EB-Friendly Holiday Shopping Tips

*The information provided in this blog is not medical advice and is not intended to, and does not, replace the advice provided by your health care professional. Always seek advice from your licensed healthcare professional in regards to your healthcare needs.

 

The holidays are often a time when co-workers, friends and family look to lavish loved ones with special tokens of their affection, presents to offer something fun, practical or meaningful. For EB families, however, there are important guidelines that gift-buyers should probably be aware of before purchasing a gift for your little one at the holidays or for a birthday. Consider this blog a useful link you can share with others to minimize any awkwardness but still pass along some important and timely information.

When asked for gift ideas for your child with EB, don’t be reluctant to share tips like these in order to ensure your child’s safety and comfort and look to your fellow members in the EB community for online vendors and stores in the marketplace that may carry EB-friendly brands, too. For those of us who live in the EB universe, some of these tips may seem like common sense but to someone who doesn’t experience day-to-day EB care, these can be invaluable pointers that they likely would not think of on their own.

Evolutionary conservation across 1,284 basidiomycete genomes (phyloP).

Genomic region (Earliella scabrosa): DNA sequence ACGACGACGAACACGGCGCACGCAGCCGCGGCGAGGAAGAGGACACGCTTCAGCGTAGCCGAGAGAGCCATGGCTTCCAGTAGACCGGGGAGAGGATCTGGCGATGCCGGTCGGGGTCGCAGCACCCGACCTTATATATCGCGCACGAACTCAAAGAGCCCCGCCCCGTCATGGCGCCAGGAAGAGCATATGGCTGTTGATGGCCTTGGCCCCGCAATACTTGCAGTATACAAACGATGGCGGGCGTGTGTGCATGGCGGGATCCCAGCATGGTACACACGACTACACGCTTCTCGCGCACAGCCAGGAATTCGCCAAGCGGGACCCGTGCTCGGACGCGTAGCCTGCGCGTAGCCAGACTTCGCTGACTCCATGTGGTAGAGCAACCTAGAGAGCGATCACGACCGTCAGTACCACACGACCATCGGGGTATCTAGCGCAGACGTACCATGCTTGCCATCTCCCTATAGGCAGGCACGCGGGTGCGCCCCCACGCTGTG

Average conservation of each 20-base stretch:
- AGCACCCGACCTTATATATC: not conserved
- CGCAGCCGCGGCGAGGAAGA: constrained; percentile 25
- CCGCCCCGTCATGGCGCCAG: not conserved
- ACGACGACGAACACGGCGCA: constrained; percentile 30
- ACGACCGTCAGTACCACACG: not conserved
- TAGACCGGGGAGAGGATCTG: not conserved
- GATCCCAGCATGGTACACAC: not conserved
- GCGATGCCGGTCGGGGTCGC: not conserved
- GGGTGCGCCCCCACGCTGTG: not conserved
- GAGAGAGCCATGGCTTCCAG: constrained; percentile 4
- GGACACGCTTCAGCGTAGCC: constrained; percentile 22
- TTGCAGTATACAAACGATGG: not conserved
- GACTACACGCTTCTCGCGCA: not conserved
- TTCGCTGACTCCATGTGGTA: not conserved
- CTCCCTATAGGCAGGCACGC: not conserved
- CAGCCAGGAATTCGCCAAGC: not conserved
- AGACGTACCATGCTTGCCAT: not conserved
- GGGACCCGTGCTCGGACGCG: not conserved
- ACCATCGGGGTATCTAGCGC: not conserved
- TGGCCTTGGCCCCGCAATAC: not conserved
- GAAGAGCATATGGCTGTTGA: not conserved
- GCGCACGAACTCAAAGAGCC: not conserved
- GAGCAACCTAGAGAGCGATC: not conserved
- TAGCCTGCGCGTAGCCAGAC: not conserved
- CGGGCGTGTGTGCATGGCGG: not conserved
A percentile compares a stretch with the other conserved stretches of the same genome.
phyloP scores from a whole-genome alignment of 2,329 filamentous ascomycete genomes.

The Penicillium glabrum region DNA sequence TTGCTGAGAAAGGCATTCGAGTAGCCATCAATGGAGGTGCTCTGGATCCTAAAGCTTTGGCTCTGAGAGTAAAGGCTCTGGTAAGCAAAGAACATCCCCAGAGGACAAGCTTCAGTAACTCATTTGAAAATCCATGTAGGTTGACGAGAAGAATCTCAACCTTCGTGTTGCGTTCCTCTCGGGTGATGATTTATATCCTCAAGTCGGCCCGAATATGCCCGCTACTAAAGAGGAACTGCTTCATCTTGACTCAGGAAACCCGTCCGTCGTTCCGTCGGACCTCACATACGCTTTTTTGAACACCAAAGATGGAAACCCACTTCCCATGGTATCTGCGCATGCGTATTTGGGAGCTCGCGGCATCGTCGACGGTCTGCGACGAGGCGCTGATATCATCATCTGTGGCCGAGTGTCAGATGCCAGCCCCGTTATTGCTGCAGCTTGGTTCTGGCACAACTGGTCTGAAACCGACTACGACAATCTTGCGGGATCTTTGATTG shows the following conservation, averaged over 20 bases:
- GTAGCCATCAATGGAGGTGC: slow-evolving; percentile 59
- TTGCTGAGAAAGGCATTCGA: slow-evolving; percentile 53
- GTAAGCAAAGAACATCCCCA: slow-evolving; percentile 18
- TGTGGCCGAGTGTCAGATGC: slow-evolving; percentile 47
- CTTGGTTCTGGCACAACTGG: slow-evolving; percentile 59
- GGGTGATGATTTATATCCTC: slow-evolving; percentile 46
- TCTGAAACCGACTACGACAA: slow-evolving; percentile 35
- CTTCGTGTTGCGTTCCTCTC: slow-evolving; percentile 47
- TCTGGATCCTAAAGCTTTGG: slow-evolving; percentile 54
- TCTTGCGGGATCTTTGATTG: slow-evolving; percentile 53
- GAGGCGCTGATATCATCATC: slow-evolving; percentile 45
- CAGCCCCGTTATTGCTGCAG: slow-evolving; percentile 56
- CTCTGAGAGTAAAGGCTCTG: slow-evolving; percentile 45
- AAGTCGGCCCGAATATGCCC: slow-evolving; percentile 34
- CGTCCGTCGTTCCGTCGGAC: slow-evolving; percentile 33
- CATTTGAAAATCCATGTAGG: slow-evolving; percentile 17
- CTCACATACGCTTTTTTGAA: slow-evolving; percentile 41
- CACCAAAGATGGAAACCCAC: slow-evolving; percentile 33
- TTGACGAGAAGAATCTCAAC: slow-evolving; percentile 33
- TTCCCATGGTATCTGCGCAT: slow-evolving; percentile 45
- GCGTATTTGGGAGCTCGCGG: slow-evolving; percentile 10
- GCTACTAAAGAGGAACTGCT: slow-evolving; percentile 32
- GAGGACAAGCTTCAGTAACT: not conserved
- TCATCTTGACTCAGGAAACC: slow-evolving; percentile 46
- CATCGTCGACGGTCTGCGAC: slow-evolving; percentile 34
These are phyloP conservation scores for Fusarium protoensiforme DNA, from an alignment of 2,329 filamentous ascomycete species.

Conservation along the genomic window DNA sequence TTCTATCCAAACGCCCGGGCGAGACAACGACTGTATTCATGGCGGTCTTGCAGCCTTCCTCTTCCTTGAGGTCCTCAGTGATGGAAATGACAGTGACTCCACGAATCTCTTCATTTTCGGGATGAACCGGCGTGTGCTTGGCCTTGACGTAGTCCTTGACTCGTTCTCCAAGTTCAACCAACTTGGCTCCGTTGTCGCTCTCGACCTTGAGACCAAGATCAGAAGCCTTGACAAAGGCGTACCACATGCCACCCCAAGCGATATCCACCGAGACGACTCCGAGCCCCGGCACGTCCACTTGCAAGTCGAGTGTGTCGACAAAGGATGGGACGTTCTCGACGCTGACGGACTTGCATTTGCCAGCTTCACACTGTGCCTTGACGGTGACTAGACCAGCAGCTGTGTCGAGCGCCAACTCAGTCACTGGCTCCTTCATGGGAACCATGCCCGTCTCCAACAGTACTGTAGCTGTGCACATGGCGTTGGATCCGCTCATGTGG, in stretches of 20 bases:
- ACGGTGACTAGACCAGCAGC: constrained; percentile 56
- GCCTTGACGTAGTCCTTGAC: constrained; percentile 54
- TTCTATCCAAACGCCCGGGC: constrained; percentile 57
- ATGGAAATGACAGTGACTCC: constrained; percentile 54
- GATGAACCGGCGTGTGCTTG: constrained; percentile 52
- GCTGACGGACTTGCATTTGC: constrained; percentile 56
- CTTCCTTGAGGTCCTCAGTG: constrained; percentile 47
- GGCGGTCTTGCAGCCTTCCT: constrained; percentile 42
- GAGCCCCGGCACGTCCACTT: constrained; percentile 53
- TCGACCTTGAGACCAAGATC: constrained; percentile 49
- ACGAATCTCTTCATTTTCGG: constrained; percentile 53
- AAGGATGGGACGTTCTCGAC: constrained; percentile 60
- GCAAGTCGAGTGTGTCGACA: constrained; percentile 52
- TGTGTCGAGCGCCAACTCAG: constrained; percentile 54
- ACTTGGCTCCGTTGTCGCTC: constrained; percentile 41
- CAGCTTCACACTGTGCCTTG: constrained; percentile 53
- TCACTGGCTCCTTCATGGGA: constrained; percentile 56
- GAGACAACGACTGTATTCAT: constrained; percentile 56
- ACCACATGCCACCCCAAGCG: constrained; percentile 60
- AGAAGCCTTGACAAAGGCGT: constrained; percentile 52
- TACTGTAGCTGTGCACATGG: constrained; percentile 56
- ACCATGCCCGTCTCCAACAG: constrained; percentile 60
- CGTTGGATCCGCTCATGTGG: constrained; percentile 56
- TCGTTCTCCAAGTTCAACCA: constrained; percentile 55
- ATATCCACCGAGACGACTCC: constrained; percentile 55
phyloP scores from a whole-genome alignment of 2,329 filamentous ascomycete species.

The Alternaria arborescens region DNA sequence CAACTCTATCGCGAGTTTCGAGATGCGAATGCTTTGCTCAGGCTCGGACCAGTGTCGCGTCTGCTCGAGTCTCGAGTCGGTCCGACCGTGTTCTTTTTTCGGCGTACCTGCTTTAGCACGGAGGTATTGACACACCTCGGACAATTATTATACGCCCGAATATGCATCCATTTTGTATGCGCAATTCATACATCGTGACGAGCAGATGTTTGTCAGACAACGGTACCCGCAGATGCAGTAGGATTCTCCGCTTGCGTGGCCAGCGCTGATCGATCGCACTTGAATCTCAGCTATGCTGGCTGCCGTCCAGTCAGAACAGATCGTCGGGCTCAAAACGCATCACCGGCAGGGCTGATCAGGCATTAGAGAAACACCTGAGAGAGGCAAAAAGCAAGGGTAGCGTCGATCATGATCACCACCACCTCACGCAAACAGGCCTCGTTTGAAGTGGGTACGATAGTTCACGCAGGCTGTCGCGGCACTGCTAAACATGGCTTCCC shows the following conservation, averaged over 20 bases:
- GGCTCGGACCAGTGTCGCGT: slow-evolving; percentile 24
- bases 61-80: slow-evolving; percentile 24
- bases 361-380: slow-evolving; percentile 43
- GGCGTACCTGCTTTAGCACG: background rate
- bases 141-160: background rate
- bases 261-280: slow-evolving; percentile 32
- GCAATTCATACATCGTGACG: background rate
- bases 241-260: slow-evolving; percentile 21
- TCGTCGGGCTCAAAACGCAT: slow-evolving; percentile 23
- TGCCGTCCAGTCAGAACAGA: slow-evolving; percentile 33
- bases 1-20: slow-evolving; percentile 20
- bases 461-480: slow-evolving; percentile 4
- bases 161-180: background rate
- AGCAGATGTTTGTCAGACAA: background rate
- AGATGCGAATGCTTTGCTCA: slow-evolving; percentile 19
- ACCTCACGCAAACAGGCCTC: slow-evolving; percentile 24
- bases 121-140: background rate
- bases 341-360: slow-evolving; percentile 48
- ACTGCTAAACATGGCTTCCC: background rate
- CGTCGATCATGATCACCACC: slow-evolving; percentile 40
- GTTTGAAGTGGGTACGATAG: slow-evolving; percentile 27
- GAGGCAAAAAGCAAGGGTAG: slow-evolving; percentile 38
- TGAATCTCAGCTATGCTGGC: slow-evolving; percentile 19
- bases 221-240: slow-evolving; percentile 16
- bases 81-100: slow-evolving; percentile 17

Clothing

  • When purchasing apparel for someone with EB, it’s best to avoid any scratchy snaps, buttons or fasteners, such as zippers or binding drawstrings, because these can irritate delicate skin.
     
  • As for fabrics, look for plush, soft materials, such as cotton, velvet and velour and avoid hard, textured or itchy fabrics like denim, corduroy or some wool pieces. An irritating fabric can lead to the person feeling compelled to scratch or rub their skin which may puncture fragile skin layers and create or prolong open wounds.
     
  • Also, be sure to purchase either loosely-fitting clothing (as long as it won’t brush and irritate skin when it moves) or apparel that is made to fit properly and not too tight, keeping in mind the added thickness that bandaging can contribute. Fabric that has to stretch across skin can also add too much pressure to sensitive areas which may already have blisters or other lacerations.

 

Toys/Games

  • Depending on the age of the child, use caution when selecting toys with pointy or rough edges that could slip in delicate hands. Wherever possible, go with softer, vinyl or plush toys with smooth edges or cushioning.
     
  • Avoid games that encourage other contestants to touch, poke or press against other players, such as Twister.
     
  • Use caution when purchasing any cooking-related toys that might encourage kids to create or bake food items that can be ingested as these may or may not agree with your child’s digestion or throat if they suffer from painful swallowing, often experienced by those with EB.